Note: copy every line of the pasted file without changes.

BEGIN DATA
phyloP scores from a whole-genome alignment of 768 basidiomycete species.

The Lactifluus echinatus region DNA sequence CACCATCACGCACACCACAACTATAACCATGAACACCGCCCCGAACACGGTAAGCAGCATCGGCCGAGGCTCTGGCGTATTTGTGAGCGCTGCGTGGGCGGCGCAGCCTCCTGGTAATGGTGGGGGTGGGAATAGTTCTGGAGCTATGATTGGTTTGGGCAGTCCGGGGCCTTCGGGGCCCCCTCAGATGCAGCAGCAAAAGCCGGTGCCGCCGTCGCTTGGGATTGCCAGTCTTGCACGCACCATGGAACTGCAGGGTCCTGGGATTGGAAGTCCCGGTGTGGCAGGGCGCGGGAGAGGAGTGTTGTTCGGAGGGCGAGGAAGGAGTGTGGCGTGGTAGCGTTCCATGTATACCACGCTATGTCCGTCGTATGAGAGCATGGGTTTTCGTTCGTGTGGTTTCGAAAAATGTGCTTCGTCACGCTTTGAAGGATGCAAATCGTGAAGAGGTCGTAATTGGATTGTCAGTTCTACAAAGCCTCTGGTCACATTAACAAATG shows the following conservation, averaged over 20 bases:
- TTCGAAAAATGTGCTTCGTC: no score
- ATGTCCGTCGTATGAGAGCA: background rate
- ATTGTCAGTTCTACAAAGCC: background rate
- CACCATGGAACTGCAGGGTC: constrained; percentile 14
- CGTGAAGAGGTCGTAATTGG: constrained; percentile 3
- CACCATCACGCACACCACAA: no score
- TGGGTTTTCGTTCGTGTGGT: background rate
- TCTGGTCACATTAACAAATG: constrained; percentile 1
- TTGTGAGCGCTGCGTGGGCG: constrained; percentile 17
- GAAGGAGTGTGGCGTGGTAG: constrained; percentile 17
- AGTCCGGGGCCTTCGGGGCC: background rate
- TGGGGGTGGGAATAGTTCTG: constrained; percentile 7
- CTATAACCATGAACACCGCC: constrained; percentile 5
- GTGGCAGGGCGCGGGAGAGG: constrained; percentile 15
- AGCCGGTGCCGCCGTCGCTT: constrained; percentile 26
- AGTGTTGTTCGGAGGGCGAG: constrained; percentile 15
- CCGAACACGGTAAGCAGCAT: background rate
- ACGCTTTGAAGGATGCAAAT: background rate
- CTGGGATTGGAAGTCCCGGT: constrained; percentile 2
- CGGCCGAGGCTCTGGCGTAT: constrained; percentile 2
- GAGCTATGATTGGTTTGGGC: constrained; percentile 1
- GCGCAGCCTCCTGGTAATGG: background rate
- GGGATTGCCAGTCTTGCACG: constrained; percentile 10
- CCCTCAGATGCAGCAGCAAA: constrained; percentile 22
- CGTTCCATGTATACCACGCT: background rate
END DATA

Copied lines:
phyloP scores from a whole-genome alignment of 768 basidiomycete species.

The Lactifluus echinatus region DNA sequence CACCATCACGCACACCACAACTATAACCATGAACACCGCCCCGAACACGGTAAGCAGCATCGGCCGAGGCTCTGGCGTATTTGTGAGCGCTGCGTGGGCGGCGCAGCCTCCTGGTAATGGTGGGGGTGGGAATAGTTCTGGAGCTATGATTGGTTTGGGCAGTCCGGGGCCTTCGGGGCCCCCTCAGATGCAGCAGCAAAAGCCGGTGCCGCCGTCGCTTGGGATTGCCAGTCTTGCACGCACCATGGAACTGCAGGGTCCTGGGATTGGAAGTCCCGGTGTGGCAGGGCGCGGGAGAGGAGTGTTGTTCGGAGGGCGAGGAAGGAGTGTGGCGTGGTAGCGTTCCATGTATACCACGCTATGTCCGTCGTATGAGAGCATGGGTTTTCGTTCGTGTGGTTTCGAAAAATGTGCTTCGTCACGCTTTGAAGGATGCAAATCGTGAAGAGGTCGTAATTGGATTGTCAGTTCTACAAAGCCTCTGGTCACATTAACAAATG shows the following conservation, averaged over 20 bases:
- TTCGAAAAATGTGCTTCGTC: no score
- ATGTCCGTCGTATGAGAGCA: background rate
- ATTGTCAGTTCTACAAAGCC: background rate
- CACCATGGAACTGCAGGGTC: constrained; percentile 14
- CGTGAAGAGGTCGTAATTGG: constrained; percentile 3
- CACCATCACGCACACCACAA: no score
- TGGGTTTTCGTTCGTGTGGT: background rate
- TCTGGTCACATTAACAAATG: constrained; percentile 1
- TTGTGAGCGCTGCGTGGGCG: constrained; percentile 17
- GAAGGAGTGTGGCGTGGTAG: constrained; percentile 17
- AGTCCGGGGCCTTCGGGGCC: background rate
- TGGGGGTGGGAATAGTTCTG: constrained; percentile 7
- CTATAACCATGAACACCGCC: constrained; percentile 5
- GTGGCAGGGCGCGGGAGAGG: constrained; percentile 15
- AGCCGGTGCCGCCGTCGCTT: constrained; percentile 26
- AGTGTTGTTCGGAGGGCGAG: constrained; percentile 15
- CCGAACACGGTAAGCAGCAT: background rate
- ACGCTTTGAAGGATGCAAAT: background rate
- CTGGGATTGGAAGTCCCGGT: constrained; percentile 2
- CGGCCGAGGCTCTGGCGTAT: constrained; percentile 2
- GAGCTATGATTGGTTTGGGC: constrained; percentile 1
- GCGCAGCCTCCTGGTAATGG: background rate
- GGGATTGCCAGTCTTGCACG: constrained; percentile 10
- CCCTCAGATGCAGCAGCAAA: constrained; percentile 22
- CGTTCCATGTATACCACGCT: background rate